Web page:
If you're interested in hiking in Washington State, or live there already, don't overlook Washington Trails Association.
They publish a full color periodical which is included in annual membership dues.
Or you can purchase single copies.
Check out wta.org for their free trail reports, too!
If you've got a thing for Cascadia hiking (WA State), or you're a local, this magazine delivers good writing and gorgeous photographs to tempt you into adventures.
Even if you don't subscribe, enjoy the articles on their website.
This one is a little different, and it's free.
Sign up for a frequent digital dose of eclectic hiking news from around the world, pulled from the latest published articles and quality content available on line.
Who is Armaskin?
They make antiblister socks for hikers, runners and anyone who wants to prevent the pain of blisters on toes and heels. And lots more!
I won't pretend to know much about these magazines, but maybe you can clue me in to whether or not they're worthwhile:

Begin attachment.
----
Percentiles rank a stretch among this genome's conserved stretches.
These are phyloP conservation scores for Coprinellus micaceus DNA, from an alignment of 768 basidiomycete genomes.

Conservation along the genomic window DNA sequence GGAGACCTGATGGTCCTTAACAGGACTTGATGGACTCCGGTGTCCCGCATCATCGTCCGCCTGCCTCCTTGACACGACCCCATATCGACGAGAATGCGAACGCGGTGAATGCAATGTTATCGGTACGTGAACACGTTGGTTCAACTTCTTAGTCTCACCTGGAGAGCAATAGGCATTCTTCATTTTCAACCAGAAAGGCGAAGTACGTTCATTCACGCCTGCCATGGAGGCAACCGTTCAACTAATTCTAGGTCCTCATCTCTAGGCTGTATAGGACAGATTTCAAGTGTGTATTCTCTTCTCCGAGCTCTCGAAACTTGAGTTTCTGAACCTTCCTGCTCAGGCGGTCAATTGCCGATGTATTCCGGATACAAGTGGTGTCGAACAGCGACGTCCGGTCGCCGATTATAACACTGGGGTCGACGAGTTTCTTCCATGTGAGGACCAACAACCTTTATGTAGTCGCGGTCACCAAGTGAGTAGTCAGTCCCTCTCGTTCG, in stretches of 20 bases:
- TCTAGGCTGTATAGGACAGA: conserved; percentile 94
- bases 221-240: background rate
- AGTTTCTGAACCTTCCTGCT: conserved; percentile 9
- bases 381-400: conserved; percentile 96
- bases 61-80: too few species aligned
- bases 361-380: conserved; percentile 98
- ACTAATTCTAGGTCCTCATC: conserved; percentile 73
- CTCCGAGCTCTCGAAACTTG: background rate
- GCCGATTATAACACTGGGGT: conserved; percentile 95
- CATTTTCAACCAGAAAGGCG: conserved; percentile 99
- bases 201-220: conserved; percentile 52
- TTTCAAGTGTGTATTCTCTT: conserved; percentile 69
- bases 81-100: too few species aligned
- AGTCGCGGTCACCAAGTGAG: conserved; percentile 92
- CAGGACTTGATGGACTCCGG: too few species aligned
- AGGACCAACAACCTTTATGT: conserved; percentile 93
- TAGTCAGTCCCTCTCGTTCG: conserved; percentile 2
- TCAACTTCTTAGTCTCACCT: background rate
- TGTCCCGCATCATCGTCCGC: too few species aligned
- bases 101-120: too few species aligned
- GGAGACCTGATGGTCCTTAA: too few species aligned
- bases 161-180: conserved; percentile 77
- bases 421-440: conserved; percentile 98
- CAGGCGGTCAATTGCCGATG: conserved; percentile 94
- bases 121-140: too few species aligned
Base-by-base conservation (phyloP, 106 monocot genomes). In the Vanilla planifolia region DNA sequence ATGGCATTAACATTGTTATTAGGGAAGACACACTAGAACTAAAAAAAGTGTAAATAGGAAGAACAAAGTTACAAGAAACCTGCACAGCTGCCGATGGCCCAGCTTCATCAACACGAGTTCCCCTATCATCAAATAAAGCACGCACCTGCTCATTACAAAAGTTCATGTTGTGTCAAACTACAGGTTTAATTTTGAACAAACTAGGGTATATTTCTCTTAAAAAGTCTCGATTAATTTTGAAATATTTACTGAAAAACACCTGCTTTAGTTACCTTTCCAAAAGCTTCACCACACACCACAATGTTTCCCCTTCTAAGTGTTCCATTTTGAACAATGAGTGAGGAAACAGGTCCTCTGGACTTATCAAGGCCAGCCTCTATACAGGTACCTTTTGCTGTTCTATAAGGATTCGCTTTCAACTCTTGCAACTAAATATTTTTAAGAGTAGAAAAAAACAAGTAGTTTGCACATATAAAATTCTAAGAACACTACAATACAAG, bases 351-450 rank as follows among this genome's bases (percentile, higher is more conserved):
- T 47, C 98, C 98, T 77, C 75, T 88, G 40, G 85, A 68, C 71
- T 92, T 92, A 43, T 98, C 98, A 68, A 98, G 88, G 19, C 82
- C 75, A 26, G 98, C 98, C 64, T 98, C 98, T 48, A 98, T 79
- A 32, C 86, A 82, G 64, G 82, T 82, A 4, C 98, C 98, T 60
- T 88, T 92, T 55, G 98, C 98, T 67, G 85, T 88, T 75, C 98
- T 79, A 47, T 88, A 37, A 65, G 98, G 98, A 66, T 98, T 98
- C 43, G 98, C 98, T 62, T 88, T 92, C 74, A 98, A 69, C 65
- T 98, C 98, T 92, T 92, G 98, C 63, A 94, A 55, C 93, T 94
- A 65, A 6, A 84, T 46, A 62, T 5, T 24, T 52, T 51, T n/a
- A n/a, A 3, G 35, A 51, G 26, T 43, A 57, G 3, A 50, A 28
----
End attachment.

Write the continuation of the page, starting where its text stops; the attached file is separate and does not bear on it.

(I've got to admit that "hillwalking" is a lot classier to say than "hiking".)
Great Walks provides all the usual features for hikers: how to articles, gear reviews, news of upcoming events, suggestions for walks (a.ka. hikes), and photo contests.
You can sign up for their free newsletter, or look through their online articles.
And a subscription might be just the ticket for a fresh look at the sport we enjoy throughout the world!
You can enjoy a magazine subscription that caters to your hiking habit, but you can also enjoy other resources to feed the beast.
Happy hiking and reading!
I'd love to hear which publications for hikers, including magazines, you'd like to share with our hiking community.
Be sure to tell me why you like them!
Use this contact link.
About the author
Diane is the founder of Hiking For Her.
She's been on a hiking trail somewhere in the world for 5+ decades & loves to share her best hiking tips right here.
All rights reserved.
Photo credits: All photos on this website were taken by David Midkiff or Diane Spicer except where noted.